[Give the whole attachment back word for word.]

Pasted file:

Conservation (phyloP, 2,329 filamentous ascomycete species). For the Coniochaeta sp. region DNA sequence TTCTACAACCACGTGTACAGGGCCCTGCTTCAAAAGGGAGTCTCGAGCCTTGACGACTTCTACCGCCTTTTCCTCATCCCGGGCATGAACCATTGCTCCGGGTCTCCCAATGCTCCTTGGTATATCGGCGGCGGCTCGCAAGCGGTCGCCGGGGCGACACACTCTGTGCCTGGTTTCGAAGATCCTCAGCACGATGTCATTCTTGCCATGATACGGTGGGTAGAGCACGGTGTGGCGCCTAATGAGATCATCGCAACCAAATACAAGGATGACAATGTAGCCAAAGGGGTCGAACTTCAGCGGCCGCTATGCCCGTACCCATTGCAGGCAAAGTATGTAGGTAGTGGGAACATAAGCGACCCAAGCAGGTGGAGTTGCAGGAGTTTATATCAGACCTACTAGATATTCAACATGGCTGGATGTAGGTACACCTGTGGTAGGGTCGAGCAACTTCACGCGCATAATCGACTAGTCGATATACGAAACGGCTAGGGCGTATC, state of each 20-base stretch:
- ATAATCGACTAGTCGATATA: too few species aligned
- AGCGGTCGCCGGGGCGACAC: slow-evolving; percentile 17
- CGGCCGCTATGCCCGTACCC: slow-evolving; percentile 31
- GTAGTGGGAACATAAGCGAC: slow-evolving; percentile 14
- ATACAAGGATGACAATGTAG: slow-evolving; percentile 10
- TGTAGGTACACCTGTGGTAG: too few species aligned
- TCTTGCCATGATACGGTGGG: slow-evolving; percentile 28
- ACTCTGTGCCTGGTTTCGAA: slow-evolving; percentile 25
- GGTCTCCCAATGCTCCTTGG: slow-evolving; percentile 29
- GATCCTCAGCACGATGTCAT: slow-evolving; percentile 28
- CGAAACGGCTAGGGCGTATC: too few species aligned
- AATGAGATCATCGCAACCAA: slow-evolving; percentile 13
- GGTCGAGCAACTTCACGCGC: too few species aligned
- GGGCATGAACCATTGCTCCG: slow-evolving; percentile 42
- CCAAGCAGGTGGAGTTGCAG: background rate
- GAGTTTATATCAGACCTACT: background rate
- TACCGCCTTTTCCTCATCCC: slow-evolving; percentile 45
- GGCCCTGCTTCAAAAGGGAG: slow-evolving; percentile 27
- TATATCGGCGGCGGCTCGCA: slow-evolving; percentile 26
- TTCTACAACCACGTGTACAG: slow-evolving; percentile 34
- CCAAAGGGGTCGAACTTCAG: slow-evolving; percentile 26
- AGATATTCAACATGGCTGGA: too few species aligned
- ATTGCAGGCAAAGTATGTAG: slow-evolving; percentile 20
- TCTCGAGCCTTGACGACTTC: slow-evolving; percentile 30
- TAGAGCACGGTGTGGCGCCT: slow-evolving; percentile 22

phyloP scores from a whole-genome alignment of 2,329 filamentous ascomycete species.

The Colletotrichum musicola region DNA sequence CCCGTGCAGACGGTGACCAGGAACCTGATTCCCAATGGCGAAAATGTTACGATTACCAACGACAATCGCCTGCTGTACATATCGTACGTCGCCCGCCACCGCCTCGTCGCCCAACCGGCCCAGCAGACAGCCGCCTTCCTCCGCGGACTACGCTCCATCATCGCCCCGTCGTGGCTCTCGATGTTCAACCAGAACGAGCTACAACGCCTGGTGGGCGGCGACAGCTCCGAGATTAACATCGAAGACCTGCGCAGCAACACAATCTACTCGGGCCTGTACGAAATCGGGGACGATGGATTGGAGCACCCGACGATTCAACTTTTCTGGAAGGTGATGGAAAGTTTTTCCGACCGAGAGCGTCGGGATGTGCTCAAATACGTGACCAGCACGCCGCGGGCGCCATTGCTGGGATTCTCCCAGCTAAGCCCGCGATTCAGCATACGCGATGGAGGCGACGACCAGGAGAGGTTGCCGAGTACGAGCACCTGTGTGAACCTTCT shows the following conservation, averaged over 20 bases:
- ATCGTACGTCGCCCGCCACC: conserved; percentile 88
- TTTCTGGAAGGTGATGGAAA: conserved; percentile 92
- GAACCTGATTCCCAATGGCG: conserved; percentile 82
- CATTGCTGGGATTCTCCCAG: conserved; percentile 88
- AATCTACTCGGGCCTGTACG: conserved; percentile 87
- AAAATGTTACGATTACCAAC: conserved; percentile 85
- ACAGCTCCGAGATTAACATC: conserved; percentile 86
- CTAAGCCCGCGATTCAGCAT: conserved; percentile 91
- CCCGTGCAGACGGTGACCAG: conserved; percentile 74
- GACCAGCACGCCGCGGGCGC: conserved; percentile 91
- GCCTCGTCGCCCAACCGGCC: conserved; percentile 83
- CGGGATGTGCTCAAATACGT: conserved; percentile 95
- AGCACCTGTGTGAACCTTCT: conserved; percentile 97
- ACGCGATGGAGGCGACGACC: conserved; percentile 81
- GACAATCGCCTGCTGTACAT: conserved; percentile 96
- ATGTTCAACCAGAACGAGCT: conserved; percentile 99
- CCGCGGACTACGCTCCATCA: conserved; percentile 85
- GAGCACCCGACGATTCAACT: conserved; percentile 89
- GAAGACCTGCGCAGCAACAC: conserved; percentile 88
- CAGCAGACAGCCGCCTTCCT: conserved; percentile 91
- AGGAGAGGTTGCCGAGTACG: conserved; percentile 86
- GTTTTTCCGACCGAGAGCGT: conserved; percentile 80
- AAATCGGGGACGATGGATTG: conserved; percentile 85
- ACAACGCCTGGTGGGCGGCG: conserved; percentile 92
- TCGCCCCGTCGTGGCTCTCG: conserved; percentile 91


Conservation (phyloP, 2,329 filamentous ascomycete species). For the Coniochaeta sp. region DNA sequence TTCTACAACCACGTGTACAGGGCCCTGCTTCAAAAGGGAGTCTCGAGCCTTGACGACTTCTACCGCCTTTTCCTCATCCCGGGCATGAACCATTGCTCCGGGTCTCCCAATGCTCCTTGGTATATCGGCGGCGGCTCGCAAGCGGTCGCCGGGGCGACACACTCTGTGCCTGGTTTCGAAGATCCTCAGCACGATGTCATTCTTGCCATGATACGGTGGGTAGAGCACGGTGTGGCGCCTAATGAGATCATCGCAACCAAATACAAGGATGACAATGTAGCCAAAGGGGTCGAACTTCAGCGGCCGCTATGCCCGTACCCATTGCAGGCAAAGTATGTAGGTAGTGGGAACATAAGCGACCCAAGCAGGTGGAGTTGCAGGAGTTTATATCAGACCTACTAGATATTCAACATGGCTGGATGTAGGTACACCTGTGGTAGGGTCGAGCAACTTCACGCGCATAATCGACTAGTCGATATACGAAACGGCTAGGGCGTATC, state of each 20-base stretch:
- ATAATCGACTAGTCGATATA: too few species aligned
- AGCGGTCGCCGGGGCGACAC: slow-evolving; percentile 17
- CGGCCGCTATGCCCGTACCC: slow-evolving; percentile 31
- GTAGTGGGAACATAAGCGAC: slow-evolving; percentile 14
- ATACAAGGATGACAATGTAG: slow-evolving; percentile 10
- TGTAGGTACACCTGTGGTAG: too few species aligned
- TCTTGCCATGATACGGTGGG: slow-evolving; percentile 28
- ACTCTGTGCCTGGTTTCGAA: slow-evolving; percentile 25
- GGTCTCCCAATGCTCCTTGG: slow-evolving; percentile 29
- GATCCTCAGCACGATGTCAT: slow-evolving; percentile 28
- CGAAACGGCTAGGGCGTATC: too few species aligned
- AATGAGATCATCGCAACCAA: slow-evolving; percentile 13
- GGTCGAGCAACTTCACGCGC: too few species aligned
- GGGCATGAACCATTGCTCCG: slow-evolving; percentile 42
- CCAAGCAGGTGGAGTTGCAG: background rate
- GAGTTTATATCAGACCTACT: background rate
- TACCGCCTTTTCCTCATCCC: slow-evolving; percentile 45
- GGCCCTGCTTCAAAAGGGAG: slow-evolving; percentile 27
- TATATCGGCGGCGGCTCGCA: slow-evolving; percentile 26
- TTCTACAACCACGTGTACAG: slow-evolving; percentile 34
- CCAAAGGGGTCGAACTTCAG: slow-evolving; percentile 26
- AGATATTCAACATGGCTGGA: too few species aligned
- ATTGCAGGCAAAGTATGTAG: slow-evolving; percentile 20
- TCTCGAGCCTTGACGACTTC: slow-evolving; percentile 30
- TAGAGCACGGTGTGGCGCCT: slow-evolving; percentile 22

phyloP scores from a whole-genome alignment of 2,329 filamentous ascomycete species.

The Colletotrichum musicola region DNA sequence CCCGTGCAGACGGTGACCAGGAACCTGATTCCCAATGGCGAAAATGTTACGATTACCAACGACAATCGCCTGCTGTACATATCGTACGTCGCCCGCCACCGCCTCGTCGCCCAACCGGCCCAGCAGACAGCCGCCTTCCTCCGCGGACTACGCTCCATCATCGCCCCGTCGTGGCTCTCGATGTTCAACCAGAACGAGCTACAACGCCTGGTGGGCGGCGACAGCTCCGAGATTAACATCGAAGACCTGCGCAGCAACACAATCTACTCGGGCCTGTACGAAATCGGGGACGATGGATTGGAGCACCCGACGATTCAACTTTTCTGGAAGGTGATGGAAAGTTTTTCCGACCGAGAGCGTCGGGATGTGCTCAAATACGTGACCAGCACGCCGCGGGCGCCATTGCTGGGATTCTCCCAGCTAAGCCCGCGATTCAGCATACGCGATGGAGGCGACGACCAGGAGAGGTTGCCGAGTACGAGCACCTGTGTGAACCTTCT shows the following conservation, averaged over 20 bases:
- ATCGTACGTCGCCCGCCACC: conserved; percentile 88
- TTTCTGGAAGGTGATGGAAA: conserved; percentile 92
- GAACCTGATTCCCAATGGCG: conserved; percentile 82
- CATTGCTGGGATTCTCCCAG: conserved; percentile 88
- AATCTACTCGGGCCTGTACG: conserved; percentile 87
- AAAATGTTACGATTACCAAC: conserved; percentile 85
- ACAGCTCCGAGATTAACATC: conserved; percentile 86
- CTAAGCCCGCGATTCAGCAT: conserved; percentile 91
- CCCGTGCAGACGGTGACCAG: conserved; percentile 74
- GACCAGCACGCCGCGGGCGC: conserved; percentile 91
- GCCTCGTCGCCCAACCGGCC: conserved; percentile 83
- CGGGATGTGCTCAAATACGT: conserved; percentile 95
- AGCACCTGTGTGAACCTTCT: conserved; percentile 97
- ACGCGATGGAGGCGACGACC: conserved; percentile 81
- GACAATCGCCTGCTGTACAT: conserved; percentile 96
- ATGTTCAACCAGAACGAGCT: conserved; percentile 99
- CCGCGGACTACGCTCCATCA: conserved; percentile 85
- GAGCACCCGACGATTCAACT: conserved; percentile 89
- GAAGACCTGCGCAGCAACAC: conserved; percentile 88
- CAGCAGACAGCCGCCTTCCT: conserved; percentile 91
- AGGAGAGGTTGCCGAGTACG: conserved; percentile 86
- GTTTTTCCGACCGAGAGCGT: conserved; percentile 80
- AAATCGGGGACGATGGATTG: conserved; percentile 85
- ACAACGCCTGGTGGGCGGCG: conserved; percentile 92
- TCGCCCCGTCGTGGCTCTCG: conserved; percentile 91